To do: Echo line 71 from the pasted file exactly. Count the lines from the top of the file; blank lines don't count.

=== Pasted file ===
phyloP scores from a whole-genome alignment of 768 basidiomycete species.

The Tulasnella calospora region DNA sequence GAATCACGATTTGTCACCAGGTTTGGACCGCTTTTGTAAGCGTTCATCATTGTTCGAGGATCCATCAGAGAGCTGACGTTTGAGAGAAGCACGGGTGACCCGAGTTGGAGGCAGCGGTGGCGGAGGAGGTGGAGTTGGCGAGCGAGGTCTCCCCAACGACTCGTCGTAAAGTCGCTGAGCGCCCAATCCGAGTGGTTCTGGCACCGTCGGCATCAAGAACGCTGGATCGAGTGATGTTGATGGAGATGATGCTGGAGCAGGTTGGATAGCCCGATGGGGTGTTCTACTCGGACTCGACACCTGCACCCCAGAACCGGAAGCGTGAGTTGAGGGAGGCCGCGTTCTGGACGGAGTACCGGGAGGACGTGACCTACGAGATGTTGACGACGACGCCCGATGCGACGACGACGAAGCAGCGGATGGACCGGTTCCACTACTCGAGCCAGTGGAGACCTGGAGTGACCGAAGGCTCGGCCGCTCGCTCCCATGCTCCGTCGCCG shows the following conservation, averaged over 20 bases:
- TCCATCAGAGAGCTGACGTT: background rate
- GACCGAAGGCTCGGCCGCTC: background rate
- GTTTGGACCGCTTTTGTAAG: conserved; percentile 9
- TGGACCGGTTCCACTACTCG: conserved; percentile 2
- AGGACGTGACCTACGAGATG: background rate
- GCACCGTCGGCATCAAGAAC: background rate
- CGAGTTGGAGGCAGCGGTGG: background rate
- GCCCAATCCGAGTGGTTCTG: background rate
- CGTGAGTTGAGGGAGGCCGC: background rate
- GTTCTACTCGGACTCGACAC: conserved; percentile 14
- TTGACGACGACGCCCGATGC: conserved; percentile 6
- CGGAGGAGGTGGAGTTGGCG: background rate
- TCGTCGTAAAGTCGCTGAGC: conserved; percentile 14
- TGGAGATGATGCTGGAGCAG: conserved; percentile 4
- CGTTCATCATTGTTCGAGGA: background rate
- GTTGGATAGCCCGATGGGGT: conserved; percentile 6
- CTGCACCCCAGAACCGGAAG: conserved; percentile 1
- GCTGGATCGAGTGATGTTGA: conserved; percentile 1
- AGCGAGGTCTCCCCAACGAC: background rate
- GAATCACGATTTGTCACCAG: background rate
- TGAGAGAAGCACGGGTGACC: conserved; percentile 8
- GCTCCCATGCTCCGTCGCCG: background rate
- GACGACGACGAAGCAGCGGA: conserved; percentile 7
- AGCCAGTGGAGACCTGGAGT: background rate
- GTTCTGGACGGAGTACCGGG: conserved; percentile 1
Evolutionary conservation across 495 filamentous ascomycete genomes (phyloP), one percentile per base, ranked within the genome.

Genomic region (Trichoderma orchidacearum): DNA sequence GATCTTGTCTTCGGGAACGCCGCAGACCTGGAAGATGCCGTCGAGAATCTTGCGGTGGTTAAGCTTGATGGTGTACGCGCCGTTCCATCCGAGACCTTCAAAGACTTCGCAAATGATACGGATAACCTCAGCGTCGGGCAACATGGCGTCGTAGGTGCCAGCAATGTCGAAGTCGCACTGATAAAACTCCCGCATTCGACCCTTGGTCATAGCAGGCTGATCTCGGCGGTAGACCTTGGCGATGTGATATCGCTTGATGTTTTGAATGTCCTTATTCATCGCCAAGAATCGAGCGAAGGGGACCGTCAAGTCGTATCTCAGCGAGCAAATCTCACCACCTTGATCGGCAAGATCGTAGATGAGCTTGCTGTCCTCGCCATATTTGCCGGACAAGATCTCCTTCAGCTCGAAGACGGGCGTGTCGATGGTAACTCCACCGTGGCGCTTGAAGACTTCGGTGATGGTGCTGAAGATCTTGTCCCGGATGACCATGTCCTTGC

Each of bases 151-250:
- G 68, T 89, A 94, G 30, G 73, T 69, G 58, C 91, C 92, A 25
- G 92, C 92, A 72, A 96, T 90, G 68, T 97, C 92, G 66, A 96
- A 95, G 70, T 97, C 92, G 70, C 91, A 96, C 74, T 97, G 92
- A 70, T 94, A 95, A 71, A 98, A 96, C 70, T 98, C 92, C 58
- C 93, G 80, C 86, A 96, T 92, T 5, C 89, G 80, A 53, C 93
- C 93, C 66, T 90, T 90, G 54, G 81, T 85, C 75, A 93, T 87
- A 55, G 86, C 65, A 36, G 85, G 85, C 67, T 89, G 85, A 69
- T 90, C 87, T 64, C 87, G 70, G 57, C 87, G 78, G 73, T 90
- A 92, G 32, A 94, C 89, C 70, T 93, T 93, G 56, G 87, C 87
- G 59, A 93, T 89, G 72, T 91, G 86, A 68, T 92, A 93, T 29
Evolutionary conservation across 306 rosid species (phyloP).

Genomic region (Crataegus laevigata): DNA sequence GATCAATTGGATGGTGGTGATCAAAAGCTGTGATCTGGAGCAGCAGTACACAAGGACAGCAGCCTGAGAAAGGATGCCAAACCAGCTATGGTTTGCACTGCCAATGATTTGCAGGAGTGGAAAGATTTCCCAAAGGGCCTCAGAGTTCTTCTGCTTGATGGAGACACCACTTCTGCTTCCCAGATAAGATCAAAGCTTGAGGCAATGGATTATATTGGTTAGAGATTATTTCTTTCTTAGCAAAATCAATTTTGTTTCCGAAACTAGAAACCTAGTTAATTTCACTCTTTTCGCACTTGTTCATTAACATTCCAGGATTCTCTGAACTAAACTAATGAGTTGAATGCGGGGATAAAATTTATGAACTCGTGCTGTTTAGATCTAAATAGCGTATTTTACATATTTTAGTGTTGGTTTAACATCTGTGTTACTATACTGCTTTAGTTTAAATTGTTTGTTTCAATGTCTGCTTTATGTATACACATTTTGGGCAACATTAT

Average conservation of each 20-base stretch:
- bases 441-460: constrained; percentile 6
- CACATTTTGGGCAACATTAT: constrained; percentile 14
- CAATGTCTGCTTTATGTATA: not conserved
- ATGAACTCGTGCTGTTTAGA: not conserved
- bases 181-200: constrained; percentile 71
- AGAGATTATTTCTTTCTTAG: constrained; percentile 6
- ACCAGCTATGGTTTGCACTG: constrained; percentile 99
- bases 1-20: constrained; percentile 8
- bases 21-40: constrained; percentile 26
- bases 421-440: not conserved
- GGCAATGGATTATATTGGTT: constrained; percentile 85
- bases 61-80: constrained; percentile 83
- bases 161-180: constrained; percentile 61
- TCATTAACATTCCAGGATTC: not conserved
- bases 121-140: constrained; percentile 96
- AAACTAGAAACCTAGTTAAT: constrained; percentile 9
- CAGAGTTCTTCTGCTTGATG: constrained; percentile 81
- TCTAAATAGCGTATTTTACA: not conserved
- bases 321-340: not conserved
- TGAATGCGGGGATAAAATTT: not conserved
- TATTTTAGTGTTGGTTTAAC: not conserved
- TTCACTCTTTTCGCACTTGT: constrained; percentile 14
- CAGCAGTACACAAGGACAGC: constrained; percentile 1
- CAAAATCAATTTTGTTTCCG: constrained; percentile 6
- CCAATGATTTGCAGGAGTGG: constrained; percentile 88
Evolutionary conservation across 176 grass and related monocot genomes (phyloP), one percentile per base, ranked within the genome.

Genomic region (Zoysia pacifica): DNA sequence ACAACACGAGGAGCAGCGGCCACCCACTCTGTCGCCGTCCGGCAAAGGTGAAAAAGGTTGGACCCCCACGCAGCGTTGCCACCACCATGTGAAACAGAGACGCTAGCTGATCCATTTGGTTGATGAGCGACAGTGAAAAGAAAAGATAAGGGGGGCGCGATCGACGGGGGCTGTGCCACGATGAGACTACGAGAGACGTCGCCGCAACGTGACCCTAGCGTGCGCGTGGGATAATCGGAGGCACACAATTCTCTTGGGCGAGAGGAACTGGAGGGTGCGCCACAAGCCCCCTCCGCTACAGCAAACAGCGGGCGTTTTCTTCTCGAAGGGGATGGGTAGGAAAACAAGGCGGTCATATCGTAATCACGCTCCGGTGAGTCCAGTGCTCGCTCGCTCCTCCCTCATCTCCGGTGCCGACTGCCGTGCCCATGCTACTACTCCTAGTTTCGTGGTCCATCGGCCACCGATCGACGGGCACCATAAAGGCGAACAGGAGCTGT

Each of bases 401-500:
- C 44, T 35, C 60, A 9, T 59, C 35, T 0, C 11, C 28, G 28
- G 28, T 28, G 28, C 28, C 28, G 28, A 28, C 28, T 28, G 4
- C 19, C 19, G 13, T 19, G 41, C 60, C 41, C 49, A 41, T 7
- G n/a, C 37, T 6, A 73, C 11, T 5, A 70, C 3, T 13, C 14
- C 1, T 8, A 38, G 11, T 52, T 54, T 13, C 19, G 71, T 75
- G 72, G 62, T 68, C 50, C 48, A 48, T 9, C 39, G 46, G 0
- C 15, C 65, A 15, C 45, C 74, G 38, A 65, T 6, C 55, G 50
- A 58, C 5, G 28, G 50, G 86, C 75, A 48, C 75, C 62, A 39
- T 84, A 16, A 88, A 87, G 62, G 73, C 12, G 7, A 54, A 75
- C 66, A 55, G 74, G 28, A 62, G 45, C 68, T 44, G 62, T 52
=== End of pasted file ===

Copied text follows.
Each of bases 401-500: